She and a friend showed up at his house to get an autograph from a film actor, visiting him. Ross was among a group of student volunteers who helped Ziolkowski create a sculpture of Noah Webster, the creator of the Webster's Dictionary and former resident of West Hartford, over the course of two years; the Webster statue now stands at the West Hartford Library. Korczak helped with the completion of Mount Rushmore during the 1930s, he had been approached by Chief Henry Standing Bear of the Lakota approached him about a potential project. Ziolkowski designed a huge statue of Crazy Horse, an Oglala Lakota chief who helped defeat George Armstrong Custer at the Battle of Little Bighorn in 1876, he acquired Thunderhead Mountain in the Black Hills, located just 17 miles from Mount Rushmore, from the U. S. federal government, as the site for his monument. He arrived at the site on May 3, 1947 and commenced construction of the Crazy Horse Memorial in 1948. Ruth Ross arrived at the Crazy Horse Memorial in 1948 with a group of Connecticut youths who had volunteered to help Ziolkowski with the project during his pre-planning stages.

A professional, as well as a personal, relationship soon developed. Ziolkowski and Ross married on November 1950, on Thanksgiving, he was 42 years old. The marriage produced ten children. While Korczak focused on the creation of Crazy Horse from the 1940s to the 1980s, Ruth handled much of the day-to-day operations of the Crazy Horse site from her office in the family's cabin. Ruth and her husband jointly compiled three books of material containing measurements and plans for the statue, she handled bookkeeping. She handled press inquires, staffed their visitors center, acquired the equipment and materials needed to carve the sculpture, she handled these tasks while raising ten children. Korczak Ziolkowski declined financial support from the U. S. federal government, believing. In order to raise money during the early years of the project, Ruth Ziolkowski operated a timber mill and a dairy farm, she served as the chairman of the board and chief executive officer for the Crazy Horse Memorial Foundation board of directors.

Korczak Ziolkowski died on October 20, 1982, 34 years after beginning work on the Crazy Horse Memorial. He was buried at the base of Thunderhead Mountain. Ruth sought to keep on the project on task in collaboration with her children and the Crazy Horse Memorial Foundation, she utilized the three books of instructions and measurements, which she and her husband had compiled, to continue construction of the Crazy Horse Monument, took charge of the staff, who included seven of their ten children. Ruth Ziolkowski oversaw all work on the sculpture from the 1980s until her death in 2014, she decided that Crazy Horse's face should be completed first, rather than the horse, as her husband had intended. Ruth Ziolkowski reasoned that Crazy Horse's face would increase tourism and provide an increased source of income to continue carving the mountain; the face was completed in 1998. She sought to expand the 1,000-acre complex's public facilities and increase its outreach to the Native American community, she has been credited with expanding the Indian Museum of North America, located on the grounds of the memorial, as well as establishing the Indian University of North America, founded in 2009.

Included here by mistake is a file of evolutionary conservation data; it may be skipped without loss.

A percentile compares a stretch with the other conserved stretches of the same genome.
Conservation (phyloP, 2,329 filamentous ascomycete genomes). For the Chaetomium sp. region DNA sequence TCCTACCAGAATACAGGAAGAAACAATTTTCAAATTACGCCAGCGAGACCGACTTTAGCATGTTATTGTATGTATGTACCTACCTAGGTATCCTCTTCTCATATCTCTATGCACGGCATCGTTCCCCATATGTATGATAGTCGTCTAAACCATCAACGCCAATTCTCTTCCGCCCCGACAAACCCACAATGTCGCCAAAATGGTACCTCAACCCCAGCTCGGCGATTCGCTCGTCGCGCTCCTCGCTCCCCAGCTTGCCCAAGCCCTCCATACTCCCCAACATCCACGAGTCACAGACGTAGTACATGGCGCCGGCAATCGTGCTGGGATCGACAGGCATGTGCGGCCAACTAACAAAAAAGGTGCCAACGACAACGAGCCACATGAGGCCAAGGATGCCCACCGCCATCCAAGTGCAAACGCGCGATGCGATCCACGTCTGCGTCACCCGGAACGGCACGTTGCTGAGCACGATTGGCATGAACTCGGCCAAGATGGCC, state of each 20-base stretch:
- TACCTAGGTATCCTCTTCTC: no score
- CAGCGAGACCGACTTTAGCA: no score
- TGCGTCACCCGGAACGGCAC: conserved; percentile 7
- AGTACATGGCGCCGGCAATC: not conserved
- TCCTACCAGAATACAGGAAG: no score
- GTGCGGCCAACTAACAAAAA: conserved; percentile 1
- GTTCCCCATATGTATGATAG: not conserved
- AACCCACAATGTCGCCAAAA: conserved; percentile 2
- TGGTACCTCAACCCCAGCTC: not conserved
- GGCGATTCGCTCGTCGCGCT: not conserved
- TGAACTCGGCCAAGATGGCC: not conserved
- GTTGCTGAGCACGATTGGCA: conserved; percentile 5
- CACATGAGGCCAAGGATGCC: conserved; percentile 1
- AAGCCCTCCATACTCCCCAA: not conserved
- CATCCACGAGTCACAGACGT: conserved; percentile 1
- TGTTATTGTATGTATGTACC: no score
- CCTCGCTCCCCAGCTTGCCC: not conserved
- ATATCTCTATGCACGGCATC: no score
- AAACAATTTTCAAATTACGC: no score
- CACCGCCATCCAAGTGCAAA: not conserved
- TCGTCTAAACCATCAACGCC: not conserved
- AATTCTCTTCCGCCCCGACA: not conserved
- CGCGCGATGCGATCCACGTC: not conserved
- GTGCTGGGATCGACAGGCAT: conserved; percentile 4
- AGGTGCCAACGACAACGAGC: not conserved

The Indian University was set to host thirty-two students during the summer of 2014. Work commenced on the horse's head after two years of planning and measurements. Ruth Ziolkowski explained some of the challenges of carving the horse head at the time, "The first hurdle was one of logistics – we have taken considerable time to measure and calculate the best approach to what will be an extraordinary and lengthy undertaking. We've been mindful of Korczak's good advice to'Go so you do it right' as well as the old adage about the wisdom of measuring something six times before you cut it once."Ruth Ziolkowski could not provide an exact deadline for the projected completion date, noting the complexities of weather and labor needed for the sculpture. She believed that the sculpture the horse's head, could take decades to complete, she believed that her late husband would be "absolutely thrilled" with the progress on the sculpture from the 1980s to the 2010s. Ruth Ziolkowski was diagnosed with cancer in March 2014.

She continued to oversee the Crazy Horse project until April 2014. She died on May 21, 2014 in Rapid City, South Dakota, whe